Bolted Frames Verses Welded Frames

Unquestionably, Pallet Racks take abuse. They are constantly being hit with forklifts when storing and removing pallets. Not to mention the other human errors that add to the standard wear and tear of a shelving unit, which at some point must be repaired. Bolted Rack is easier and quicker to repair than a Welded Pallet Rack System. "Selling bolted to a welded market is all about serviceability", Demke says, adding that in most cases, "it is easier to service a bolted frame if it's damaged," source InterlakeMecalux. When a pallet rack is welded the damaged pieces must be torched or cut off. The loads are removed in either case welded or bolted rack, then replaced with a repair kit, which is comprised of a bolted frame. Not having to remove the beam is nice, however it does not add to the overall efficiency of the repair, and as in most facilities they will not allow repairs to a welded rack during business hours because the area must be shut down during the cutting process, for the protection of the employees and customers.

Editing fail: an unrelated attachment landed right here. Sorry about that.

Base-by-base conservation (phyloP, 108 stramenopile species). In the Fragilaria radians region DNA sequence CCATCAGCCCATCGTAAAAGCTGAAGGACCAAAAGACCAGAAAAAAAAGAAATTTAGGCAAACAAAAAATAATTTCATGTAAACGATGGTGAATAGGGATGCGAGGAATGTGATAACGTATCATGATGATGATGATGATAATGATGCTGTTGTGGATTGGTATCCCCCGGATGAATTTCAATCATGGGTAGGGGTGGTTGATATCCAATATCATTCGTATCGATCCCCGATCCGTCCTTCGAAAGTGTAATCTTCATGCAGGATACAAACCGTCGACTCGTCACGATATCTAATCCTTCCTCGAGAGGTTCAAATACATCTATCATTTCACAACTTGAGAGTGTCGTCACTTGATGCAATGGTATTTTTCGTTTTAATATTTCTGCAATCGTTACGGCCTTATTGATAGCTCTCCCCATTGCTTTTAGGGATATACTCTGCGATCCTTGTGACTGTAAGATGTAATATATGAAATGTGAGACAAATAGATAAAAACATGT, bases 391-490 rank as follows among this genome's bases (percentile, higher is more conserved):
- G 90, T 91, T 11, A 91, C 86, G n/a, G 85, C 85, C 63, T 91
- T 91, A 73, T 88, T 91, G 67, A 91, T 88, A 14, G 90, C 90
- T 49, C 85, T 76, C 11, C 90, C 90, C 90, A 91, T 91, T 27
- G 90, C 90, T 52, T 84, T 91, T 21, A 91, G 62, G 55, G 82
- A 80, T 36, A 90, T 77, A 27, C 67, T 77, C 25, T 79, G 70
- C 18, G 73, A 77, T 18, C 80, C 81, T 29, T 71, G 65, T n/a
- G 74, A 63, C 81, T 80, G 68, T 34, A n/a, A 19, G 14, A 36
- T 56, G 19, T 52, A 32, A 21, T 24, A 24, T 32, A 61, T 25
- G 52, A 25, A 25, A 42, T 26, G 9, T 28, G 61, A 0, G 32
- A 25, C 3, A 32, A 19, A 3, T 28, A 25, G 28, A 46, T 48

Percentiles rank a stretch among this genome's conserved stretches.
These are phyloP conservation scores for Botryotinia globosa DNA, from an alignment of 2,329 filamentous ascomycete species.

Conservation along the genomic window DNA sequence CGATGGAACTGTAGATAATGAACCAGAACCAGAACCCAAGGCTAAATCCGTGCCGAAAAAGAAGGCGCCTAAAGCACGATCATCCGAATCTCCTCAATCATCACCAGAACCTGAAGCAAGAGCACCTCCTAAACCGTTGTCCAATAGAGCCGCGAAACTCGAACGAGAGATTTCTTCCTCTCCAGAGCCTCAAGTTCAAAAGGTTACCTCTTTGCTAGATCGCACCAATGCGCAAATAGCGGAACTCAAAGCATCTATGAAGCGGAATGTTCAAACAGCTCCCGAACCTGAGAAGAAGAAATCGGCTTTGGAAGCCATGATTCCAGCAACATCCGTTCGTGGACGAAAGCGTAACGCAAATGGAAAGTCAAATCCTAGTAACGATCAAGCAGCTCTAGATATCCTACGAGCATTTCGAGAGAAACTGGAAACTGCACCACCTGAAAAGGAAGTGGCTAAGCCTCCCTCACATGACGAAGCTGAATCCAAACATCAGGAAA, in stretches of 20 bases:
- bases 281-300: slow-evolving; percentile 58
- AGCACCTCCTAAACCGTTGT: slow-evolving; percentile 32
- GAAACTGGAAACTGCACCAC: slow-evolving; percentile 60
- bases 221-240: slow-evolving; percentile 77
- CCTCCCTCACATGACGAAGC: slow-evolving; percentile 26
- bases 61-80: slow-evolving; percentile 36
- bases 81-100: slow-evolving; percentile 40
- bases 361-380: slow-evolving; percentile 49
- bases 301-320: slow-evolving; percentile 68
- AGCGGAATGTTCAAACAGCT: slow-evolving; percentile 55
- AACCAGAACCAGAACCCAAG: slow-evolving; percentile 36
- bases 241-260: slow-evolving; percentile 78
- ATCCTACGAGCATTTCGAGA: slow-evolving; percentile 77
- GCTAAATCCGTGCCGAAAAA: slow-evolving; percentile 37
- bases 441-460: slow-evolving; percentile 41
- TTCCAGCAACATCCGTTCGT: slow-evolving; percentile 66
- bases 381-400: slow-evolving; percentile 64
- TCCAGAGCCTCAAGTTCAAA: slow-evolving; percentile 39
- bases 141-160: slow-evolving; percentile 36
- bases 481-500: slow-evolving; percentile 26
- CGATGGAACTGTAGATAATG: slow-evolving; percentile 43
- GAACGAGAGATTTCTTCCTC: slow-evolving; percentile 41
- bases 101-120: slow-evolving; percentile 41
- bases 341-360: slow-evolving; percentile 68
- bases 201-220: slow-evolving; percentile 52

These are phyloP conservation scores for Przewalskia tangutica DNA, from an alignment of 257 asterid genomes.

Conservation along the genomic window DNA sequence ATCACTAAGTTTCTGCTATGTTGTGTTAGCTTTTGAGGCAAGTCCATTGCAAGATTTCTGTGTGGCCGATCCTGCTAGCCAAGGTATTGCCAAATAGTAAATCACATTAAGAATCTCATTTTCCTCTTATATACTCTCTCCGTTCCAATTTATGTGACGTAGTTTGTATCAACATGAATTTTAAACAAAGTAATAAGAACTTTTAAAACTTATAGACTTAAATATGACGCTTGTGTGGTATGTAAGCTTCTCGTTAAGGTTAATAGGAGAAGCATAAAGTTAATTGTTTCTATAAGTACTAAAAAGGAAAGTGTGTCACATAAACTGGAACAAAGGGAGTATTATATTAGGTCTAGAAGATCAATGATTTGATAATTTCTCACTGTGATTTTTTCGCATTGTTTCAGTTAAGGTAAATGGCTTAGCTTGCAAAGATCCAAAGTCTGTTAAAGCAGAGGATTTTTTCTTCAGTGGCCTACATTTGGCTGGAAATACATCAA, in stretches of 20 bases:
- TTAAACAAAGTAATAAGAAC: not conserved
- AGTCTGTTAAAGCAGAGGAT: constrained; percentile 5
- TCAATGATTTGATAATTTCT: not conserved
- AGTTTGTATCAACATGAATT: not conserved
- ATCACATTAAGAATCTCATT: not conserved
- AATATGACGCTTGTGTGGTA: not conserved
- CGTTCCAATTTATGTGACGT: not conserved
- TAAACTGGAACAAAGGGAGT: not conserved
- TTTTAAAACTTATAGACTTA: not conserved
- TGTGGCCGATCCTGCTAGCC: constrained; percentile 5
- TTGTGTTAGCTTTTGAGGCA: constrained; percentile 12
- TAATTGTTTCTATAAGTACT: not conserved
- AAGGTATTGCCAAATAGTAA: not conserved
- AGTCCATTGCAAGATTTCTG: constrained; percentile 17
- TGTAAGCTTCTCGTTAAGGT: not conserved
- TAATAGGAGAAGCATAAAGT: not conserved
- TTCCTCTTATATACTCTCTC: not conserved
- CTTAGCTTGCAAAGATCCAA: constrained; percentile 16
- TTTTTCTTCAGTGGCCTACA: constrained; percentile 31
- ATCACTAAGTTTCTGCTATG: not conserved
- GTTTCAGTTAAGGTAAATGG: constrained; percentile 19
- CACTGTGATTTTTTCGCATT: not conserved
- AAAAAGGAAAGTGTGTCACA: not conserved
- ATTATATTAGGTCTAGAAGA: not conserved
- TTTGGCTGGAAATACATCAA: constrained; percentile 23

Without constant attention, the nuts in the bolted rack will unthread and the structure will fall. Greg Hajdus, structural engineer with Interlake Mecalux says, "I've heard many times that if you have a bolted frame, every once in a while you will have to go in and tighten the bolts, that's not true he states, When you've got a bolted frame, when it's assembled correctly, you don't have to do anything to it. Ever," (source InterlakeMecalux).

Even after the time and space is allowed for a weld to be repaired, the weld can still be faulty. It could potentially be undercut, given too little or too much heat, and a lack of added flux core. These are all human errors common to bad welds and broken welded rack. The problems a customer has with welded rack and welder fluency do not usually exist with bolted selective shelving. Every piece is machine manufactures an passed through strict quality testing. In addition, the restraint provided by bolts and welds is different. Welding a brace provides the rack with a certain amount of end restraint. The more end restraint, the more carrying capacity of the rack. This in turn reduces the brace's buckling length which enhances the restraint. In compairison, if a weld, applied by a human, is faulty, the rack's capacity could be reduced to as little as zero, and perhaps with the customer realizing it. These same results would occur for bolted rack with faulty connections as welded rack, however the risk of it happening is much lower. Bolted frames have well defined and highly controlled buckling lengths (source